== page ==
I prayed my rosary, went to bed, and this morning Our Lord's words came to me, "... due to the increase of evil, the love of many will grow cold." Matthew 24:12

On my way to Mass I kept ruminating the Word I received upon waking.  Very often a particular scripture spontaneously comes to mind each day, without my preparing for it the night before - sometimes it is a passage from the daily readings - today it was not.  This morning it began with, "the love of many will grow cold" and then I recalled the actual verse: "... due to the increase of evil, the love of many will grow cold."

I mention it because it appeared as a light in the darkness for me.  Yesterday I also read comments of people, disappointed as I was, saying they felt like giving up.  That is a temptation.  Especially when we hear how joyful the Christian ought to be and we find ourselves discouraged.  It is a temptation.  We need to remember that joy is sometimes unfelt - yet it is deep in the soul, sometimes enlightened by Christ in His Word, in the Word made flesh - the Eucharist.  The temptation is to think it must be felt, to look for success or approval or affirmation when we find ourselves dejected.  The temptation is to give up when all seems against you.  "Father let this cup pass from me - but not my will but thy will be done."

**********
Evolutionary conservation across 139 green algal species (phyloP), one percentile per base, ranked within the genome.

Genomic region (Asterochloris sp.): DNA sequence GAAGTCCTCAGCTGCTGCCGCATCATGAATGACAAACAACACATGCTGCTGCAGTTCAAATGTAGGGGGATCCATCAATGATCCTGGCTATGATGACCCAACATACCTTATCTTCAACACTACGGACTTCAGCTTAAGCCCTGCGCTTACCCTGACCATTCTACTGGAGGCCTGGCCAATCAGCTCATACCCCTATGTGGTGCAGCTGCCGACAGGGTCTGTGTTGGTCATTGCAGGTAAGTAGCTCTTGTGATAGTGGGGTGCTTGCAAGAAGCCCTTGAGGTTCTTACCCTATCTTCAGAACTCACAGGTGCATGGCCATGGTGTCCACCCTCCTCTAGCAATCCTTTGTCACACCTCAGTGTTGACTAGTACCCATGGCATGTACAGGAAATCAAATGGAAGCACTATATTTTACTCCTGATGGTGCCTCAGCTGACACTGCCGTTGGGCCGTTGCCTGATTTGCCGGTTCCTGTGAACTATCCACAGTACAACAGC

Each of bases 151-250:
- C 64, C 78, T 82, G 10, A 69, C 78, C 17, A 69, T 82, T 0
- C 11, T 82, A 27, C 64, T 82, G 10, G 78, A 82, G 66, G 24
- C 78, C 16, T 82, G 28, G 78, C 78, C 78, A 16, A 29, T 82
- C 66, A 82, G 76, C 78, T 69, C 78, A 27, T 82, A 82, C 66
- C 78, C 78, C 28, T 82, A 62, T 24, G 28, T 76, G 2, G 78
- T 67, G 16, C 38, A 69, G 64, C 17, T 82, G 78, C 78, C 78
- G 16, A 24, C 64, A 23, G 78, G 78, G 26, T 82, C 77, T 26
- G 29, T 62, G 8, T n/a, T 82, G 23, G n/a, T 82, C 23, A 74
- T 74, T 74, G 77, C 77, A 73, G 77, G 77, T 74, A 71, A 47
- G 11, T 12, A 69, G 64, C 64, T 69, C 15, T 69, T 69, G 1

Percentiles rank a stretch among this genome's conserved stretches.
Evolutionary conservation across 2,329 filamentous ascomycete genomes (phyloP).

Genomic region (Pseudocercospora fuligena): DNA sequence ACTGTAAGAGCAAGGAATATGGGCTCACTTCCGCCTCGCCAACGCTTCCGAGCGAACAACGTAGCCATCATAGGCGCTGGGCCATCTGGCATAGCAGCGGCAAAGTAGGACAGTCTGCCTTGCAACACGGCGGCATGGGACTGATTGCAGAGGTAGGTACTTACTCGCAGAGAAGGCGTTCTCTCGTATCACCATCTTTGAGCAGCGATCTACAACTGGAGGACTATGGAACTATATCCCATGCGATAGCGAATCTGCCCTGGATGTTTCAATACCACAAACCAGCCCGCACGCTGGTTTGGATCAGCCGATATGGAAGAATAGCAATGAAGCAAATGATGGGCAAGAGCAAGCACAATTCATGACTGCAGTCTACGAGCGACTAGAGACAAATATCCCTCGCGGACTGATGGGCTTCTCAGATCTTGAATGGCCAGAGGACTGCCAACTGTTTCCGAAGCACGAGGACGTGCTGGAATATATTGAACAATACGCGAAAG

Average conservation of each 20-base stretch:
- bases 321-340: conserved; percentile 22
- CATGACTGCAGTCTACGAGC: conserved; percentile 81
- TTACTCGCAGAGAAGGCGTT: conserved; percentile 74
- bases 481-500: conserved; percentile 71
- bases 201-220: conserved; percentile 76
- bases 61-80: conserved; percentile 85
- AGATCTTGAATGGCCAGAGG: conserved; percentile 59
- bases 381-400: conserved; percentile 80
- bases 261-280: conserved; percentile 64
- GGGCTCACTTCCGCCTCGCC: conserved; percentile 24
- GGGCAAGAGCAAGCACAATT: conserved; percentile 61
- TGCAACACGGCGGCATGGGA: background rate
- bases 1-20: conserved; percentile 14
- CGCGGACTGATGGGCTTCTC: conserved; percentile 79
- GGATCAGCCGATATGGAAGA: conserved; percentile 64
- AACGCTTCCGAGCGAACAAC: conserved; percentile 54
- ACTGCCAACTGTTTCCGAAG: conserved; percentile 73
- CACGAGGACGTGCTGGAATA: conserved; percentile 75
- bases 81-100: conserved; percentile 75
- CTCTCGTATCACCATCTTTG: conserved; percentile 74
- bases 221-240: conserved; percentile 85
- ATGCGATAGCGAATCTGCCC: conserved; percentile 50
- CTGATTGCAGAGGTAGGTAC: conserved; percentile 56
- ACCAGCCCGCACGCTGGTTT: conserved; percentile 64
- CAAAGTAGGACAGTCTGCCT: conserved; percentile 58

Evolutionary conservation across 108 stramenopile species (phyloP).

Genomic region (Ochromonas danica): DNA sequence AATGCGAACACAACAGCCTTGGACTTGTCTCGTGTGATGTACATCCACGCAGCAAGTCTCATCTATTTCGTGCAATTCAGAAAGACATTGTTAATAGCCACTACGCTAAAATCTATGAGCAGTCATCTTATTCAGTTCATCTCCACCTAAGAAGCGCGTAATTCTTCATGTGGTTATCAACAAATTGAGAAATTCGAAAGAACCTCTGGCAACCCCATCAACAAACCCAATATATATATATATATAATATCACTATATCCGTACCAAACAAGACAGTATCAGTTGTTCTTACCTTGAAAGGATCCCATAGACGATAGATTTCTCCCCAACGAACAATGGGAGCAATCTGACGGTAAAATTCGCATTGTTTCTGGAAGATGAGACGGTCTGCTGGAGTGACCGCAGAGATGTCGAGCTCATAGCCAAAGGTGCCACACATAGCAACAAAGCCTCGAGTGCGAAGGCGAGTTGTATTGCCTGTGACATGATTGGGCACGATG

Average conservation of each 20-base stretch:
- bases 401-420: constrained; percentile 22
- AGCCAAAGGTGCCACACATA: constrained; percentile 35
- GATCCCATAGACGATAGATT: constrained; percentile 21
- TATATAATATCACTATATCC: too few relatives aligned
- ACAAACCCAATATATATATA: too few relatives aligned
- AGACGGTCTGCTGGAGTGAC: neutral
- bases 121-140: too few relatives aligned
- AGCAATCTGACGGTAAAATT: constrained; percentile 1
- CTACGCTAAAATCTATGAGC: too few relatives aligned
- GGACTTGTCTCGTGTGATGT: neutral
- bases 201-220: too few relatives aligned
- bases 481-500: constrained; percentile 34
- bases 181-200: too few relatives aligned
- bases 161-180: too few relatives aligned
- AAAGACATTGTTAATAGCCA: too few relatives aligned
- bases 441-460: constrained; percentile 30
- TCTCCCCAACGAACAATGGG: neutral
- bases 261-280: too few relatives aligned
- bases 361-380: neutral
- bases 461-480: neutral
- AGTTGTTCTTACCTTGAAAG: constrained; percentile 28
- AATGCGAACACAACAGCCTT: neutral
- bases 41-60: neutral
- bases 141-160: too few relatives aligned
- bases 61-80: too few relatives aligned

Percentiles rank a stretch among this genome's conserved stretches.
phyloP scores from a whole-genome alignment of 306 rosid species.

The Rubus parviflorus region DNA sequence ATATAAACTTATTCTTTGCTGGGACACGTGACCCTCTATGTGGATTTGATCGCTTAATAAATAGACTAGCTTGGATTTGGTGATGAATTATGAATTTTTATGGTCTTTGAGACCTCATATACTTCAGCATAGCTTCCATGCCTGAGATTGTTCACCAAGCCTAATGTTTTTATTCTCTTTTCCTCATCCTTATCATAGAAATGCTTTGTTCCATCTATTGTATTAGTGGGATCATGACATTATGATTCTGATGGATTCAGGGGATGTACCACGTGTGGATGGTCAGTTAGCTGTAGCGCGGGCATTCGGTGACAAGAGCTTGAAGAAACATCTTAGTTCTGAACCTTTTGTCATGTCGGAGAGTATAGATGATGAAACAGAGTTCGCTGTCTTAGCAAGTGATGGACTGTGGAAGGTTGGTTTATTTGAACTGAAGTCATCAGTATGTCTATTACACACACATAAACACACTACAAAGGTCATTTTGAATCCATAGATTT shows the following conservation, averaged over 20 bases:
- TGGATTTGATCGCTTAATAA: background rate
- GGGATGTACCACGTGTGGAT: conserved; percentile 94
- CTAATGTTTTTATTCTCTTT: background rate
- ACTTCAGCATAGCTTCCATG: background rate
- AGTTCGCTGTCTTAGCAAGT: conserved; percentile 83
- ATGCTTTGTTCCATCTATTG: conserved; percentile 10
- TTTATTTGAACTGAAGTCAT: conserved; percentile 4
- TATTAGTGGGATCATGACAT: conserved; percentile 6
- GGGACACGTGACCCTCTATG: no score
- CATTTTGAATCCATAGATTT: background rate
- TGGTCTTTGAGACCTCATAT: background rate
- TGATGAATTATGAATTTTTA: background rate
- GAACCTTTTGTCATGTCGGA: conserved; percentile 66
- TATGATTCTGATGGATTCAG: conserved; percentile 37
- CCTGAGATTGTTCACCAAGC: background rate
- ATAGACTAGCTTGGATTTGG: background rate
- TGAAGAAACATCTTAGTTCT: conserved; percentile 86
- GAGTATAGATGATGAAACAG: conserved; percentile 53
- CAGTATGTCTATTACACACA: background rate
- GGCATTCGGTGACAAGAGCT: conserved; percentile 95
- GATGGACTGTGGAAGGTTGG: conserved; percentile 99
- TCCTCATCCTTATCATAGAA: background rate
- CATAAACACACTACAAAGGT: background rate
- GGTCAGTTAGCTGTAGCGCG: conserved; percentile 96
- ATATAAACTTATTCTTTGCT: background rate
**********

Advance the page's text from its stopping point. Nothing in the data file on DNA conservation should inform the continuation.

Dissent, in the form of carefully orchestrated protests and polemics carried on in the media, is opposed to ecclesial communion and to a correct understanding of the hierarchical constitution of the People of God. Opposition to the teaching of the Church's Pastors cannot be seen as a legitimate expression either of Christian freedom or of the diversity of the Spirit's gifts. - Veritatis Splendor

"Due to the increase of evil, the love of many will grow cold."  They will give into temptations against faith and fall away.  Little by little.  They will be persuade to no longer 'love the truth' - hence the love of many will grow cold.